Hosting Servers Without a Static IP Address

Microsoft Windows Small Business Server is a great solution for small businesses of any size, from two to seventy-five seats.  The standard package offers the complete functionality of Windows Server, along with a web server, mail server, SharePoint Services, and much more for a small business price.  It allows small companies to bring their IT in-house and to compete with their larger competitors on an equal footing using the same technologies.

Unfortunately the way the Internet is designed in order to host public-facing servers (web, e-mail) you need a static IP address, much like having a business requires a telephone number.  Not every company with an Internet connection wants to pay the higher monthly fees (depending on the ISP and service often between $75 and $200 per month) for those benefits, and instead opt for a dynamic IP address, or an address that changes every so often. 

To address that problem a number of DNS Providers offer what is called dynamic DNS services, by which companies can configure a software client on the server (many inexpensive routers have the client built-in) to report back to a central server every time the dynamic IP address changes.  The DNS Provider then gives them an address (such as mitchgarvis.dyndns.org) which they can use to access their servers remotely anytime. 

Although this solution does address the initial problem, it creates a number of problems as well, such as:

  • Visitors know immediately that the company does not use static addresses;
  • The DNS Provider's name (or a variation thereon) is always part of their web address; and
  • Many ISPs block the default ports for many popular services on their lower-priced packages.

In this article I will offer solutions for all of these issues.  I will offer a solution for a fictitious company called Alpine Ski House that:

  • Registers their own domain name (alpineskihouse.com);
  • Configure web services and e-mail services at that address;
  • Redirects the necessary ports for the mail services*; and
  • Costs the company less than $100 per year, over and above their basic ISP fees.

What you need:

Although many of these methods can be adapted to different configurations, this article assumes that you have:

  • A properly configured server running Microsoft Windows Small Business Server, Standard Edition; and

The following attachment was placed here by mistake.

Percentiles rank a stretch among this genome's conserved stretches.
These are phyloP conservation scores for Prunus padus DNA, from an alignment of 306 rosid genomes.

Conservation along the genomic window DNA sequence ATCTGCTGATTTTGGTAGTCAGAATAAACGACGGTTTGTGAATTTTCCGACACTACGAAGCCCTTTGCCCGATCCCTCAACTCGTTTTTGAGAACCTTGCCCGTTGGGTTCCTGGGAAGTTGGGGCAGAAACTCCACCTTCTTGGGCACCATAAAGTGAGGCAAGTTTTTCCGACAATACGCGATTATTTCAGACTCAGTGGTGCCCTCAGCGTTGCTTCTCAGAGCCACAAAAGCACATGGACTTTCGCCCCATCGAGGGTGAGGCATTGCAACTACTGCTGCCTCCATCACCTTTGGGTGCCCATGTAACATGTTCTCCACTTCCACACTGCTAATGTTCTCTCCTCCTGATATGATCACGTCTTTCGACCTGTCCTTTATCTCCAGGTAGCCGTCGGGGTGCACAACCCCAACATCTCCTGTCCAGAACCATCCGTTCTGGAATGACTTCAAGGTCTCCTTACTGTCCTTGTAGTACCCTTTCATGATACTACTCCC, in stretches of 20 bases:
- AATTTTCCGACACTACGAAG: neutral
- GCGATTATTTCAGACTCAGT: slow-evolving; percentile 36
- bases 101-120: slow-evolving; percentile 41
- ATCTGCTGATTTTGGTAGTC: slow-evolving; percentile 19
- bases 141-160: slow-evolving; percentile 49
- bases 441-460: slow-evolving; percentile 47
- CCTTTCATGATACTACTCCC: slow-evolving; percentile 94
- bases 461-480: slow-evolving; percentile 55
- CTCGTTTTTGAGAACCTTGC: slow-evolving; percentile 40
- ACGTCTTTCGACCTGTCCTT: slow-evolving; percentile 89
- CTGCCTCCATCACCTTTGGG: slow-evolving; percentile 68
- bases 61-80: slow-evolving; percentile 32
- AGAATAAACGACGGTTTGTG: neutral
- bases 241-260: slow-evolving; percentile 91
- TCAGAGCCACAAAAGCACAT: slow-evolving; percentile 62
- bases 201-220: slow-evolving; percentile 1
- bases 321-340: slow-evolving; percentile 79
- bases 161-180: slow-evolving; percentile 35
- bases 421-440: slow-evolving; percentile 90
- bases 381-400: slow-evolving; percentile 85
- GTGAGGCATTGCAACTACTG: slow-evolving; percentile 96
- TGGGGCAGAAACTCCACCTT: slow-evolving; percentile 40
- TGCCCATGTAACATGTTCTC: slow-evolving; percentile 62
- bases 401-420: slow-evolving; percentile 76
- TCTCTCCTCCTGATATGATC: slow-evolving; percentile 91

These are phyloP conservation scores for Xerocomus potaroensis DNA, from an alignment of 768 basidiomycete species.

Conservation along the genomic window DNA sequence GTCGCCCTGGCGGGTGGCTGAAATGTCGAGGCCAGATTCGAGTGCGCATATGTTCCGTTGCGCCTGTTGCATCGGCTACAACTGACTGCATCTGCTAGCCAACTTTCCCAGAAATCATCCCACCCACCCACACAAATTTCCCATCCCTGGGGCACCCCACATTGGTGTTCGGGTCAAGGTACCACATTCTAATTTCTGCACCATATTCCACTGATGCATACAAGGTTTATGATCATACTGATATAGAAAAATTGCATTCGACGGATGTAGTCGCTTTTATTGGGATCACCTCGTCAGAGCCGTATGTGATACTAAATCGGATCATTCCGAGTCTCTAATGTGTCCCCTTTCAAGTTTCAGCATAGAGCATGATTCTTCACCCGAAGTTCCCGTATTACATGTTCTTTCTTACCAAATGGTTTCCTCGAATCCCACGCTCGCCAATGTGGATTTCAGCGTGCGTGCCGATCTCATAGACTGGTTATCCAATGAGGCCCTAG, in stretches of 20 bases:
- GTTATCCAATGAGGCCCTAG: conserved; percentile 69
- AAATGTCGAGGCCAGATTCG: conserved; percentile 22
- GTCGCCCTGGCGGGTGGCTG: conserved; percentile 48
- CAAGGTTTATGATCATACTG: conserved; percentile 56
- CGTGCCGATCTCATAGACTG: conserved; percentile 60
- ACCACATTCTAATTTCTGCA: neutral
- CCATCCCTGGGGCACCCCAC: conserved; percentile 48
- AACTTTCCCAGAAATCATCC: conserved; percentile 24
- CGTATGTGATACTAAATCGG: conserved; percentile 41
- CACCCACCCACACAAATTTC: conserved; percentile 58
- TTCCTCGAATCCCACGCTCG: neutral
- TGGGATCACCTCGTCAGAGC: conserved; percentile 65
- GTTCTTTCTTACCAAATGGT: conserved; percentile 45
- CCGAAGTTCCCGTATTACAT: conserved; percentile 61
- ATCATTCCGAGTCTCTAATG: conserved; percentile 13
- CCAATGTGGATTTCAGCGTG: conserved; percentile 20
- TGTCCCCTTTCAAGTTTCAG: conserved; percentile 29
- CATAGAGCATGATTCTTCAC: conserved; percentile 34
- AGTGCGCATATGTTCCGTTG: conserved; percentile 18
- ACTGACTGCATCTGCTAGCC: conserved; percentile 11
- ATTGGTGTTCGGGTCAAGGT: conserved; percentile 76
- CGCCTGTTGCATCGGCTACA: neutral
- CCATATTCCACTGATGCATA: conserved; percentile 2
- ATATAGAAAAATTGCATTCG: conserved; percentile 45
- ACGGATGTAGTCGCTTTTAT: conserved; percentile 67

• A permanent connection to the Internet.

Domain Name

First things first, in order to do any of this you must purchase your domain name.  Choose something simple but explicative… so if your company name is Alpine Ski House try to choose something like alpineskihouse.com, and not theskichaletdowntheroadfromthatplaceIoncehaddinnerat.com.  Unfortunately it is true that most of the good domain names are taken, and consider alternate top-level domains, such as .info or .tv, if your first choice is taken.

Once upon a time there were only a couple of companies selling domain names, but those days are behind us.  Companies such as domainsatcost.ca, godaddy.com, and dyndns.com all sell domain names, and depending on what you want you may need to go to a few of them (domainsatcost.ca sells Canadian domain names which many of the others do not, though they should all sell .com, .net, and such).  Pick one that offers what you need at a reasonable price.  Recently a client told me they had paid $98 per year for their domain name and asked if they had paid too much… the same week that I paid $12.95 for one.  Shop around if you like and find a site you are comfortable with.

Register with a Dynamic DNS Provider

Open an account with a DNS Provider that offers Dynamic DNS services in addition to regular DNS services.  For the purpose of this article I used dyndns.com, but there are others such as no-ip.com who offer comparable services.  This service should be free, though it will start costing a bit as soon as we start adding options.  You will be asked what hostname you want to use (alpineskihouse.dyndns.org) as well as what domain name you want to use (dyndns.com offers several choices in lieu of dyndns.org).

NOTE: Especially if you have outside consultants working on your network I recommend selecting a password for this account that is completely different from all of your other services such as banking and such.  The password for your dynamic DNS will be configured either in your router or in a dynamic DNS client on your server, both of which are clear-text and unsecured.

Install a router with a DDNS Option

Even many of the lower end home routers these days offer a Dynamic DNS feature, and it is one less service that needs to run on your server.  For extra points get one with Universal Plug and Play (UPnP), which will allow the Small Business Server wizards to open all of the necessary ports in the device's firewall and direct them to the right server, which saves having to do this all manually.